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Beyond Church walls

 

Not only in Stockholm and Amsterdam, but also in London, thousands of Christians have taken church out onto the streets over Pentecost with festive presentations of the message of Jesus. Totally independent of the events we reported over the last two weeks, the London Pentecost Festival saw a dazzling array of over a hundred events scheduled in different venues across the city.

 

Billed as ‘a birthday party for the Church’, the festival was initiated by the late Rob Frost and the organisation he founded, Share Jesus International. For Pentecost-a Greek word meaning ‘fifty’-is the day the church was born when Spirit was poured out on the early church, fifty days after the Resurrection.

From sober 24/7 prayer walks around Parliament and Whitehall, and a massive stadium prayer gathering on Sunday afternoon joining with millions around the world for the Global Day of Prayer, to interactive drum circles beating out rhythm on the streets and rock, funk, jazz, hip hop and soul music in parks and underground stations, Londoners were treated to a spiritual extravanza over what has traditionally been called Whitsun. 

Images of a Christianity of little old ladies sitting in empty churches listening to droning sermons, à la Mr Bean, would have been dispelled by the colour, creativity and comedy of many events.  

Offers to ‘get away from it all with inspiring and thought-provoking music and spoken word in a private capsule on the London Eye’, to enjoy the quiet and beauty of the historic King’s College chapel, or to attend a Christian Aid Concert in St Martins in the Fields, meant there were opportunities for all tastes. 

Hit Christian pop opera Luv Esther, the Bollywood-style His Story, and Hope Academy, the finale of a nationwide Christian music talent search, were among the many other options for festival participants. A team of street pastors made themselves available for prayer or counsel for passers-by.

The Salvation Army family fun programmes, Westminster Abbey’s invitation to evensong, and colourful worship from many of London’s vibrant migrant churches added to the witness of unity and diversity across the city. 

‘When churches unite, cities ignite,’ said Jonathan Oloyede, of Glory House, representing the new face of the migrant churches in London, and also the Global Day of Prayer which spread from Africa to all other continents. ‘I see the Pentecost Festival unifying the church in the capital towards real transformation,’ he added.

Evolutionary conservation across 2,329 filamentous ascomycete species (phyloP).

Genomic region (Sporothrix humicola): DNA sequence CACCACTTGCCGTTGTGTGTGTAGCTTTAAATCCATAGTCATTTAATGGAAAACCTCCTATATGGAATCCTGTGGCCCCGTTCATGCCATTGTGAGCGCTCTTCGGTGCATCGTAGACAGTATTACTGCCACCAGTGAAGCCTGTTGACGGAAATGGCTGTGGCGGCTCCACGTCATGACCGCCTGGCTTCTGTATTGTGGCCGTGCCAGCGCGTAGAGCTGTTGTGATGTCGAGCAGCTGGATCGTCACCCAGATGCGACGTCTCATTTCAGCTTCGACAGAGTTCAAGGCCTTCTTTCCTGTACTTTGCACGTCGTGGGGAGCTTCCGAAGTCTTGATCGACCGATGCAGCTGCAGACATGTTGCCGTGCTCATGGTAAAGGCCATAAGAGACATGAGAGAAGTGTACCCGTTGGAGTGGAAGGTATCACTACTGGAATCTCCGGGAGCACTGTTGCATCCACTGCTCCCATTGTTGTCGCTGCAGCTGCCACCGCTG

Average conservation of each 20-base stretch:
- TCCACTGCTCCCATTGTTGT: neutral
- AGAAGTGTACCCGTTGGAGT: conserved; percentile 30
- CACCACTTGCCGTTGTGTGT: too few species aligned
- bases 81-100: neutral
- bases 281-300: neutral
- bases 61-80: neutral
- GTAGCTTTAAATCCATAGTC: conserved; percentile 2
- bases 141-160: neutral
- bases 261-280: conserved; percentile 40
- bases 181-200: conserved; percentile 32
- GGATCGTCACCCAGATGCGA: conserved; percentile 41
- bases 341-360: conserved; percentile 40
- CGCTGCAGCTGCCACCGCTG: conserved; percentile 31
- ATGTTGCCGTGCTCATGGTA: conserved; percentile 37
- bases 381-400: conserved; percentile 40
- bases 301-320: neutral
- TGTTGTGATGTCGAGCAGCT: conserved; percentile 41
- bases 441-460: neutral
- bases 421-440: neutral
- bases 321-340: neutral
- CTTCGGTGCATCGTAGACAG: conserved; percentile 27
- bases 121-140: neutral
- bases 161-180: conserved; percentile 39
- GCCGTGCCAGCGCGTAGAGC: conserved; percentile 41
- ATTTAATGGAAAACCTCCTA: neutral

The Faraday Institute and Christians in Science sponsored crowd-pulling lectures on the relationship between science and faith. Was God a delusion, as Oxford biologist Richard Dawkins claimed in his book, The God Delusion? Oxford theologian Alistair McGrath, author of The Dawkins Delusion, addressed a packed auditorium at City University, countering claims that faith and science were incompatible, that religion led to violence and that religious belief was psychologically damaging.

Jesus did not perpetrate violence, argued McGrath, but instead had violence committed against him. Believing in this God is a disincentive to violence. McGrath challenged his audience ‘to go deeper in your faith by engaging in the agenda Dawkins has raised’.

Other science and faith events included an interactive workshop aimed at 8-16 year olds, discussing questions about science and faith and how it impacts our lives, and a look at the awesome nature of the universe. For young adults, other workshops enquired into an appropriate response to global climat
e change. 
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Sports events, workshops on the homeless, chats about Christian faith on a canal boat, and sampling multi-cultural food helped round out the full programme of the festival. The Archbishop of York, Dr John Sentamu. addressed the pentecost service in St Martins in the Field, on Trafalgar Square. 

The message was clear and encouraging. European Christians  are learning to take their message outside the church walls.    

Till next week,

 

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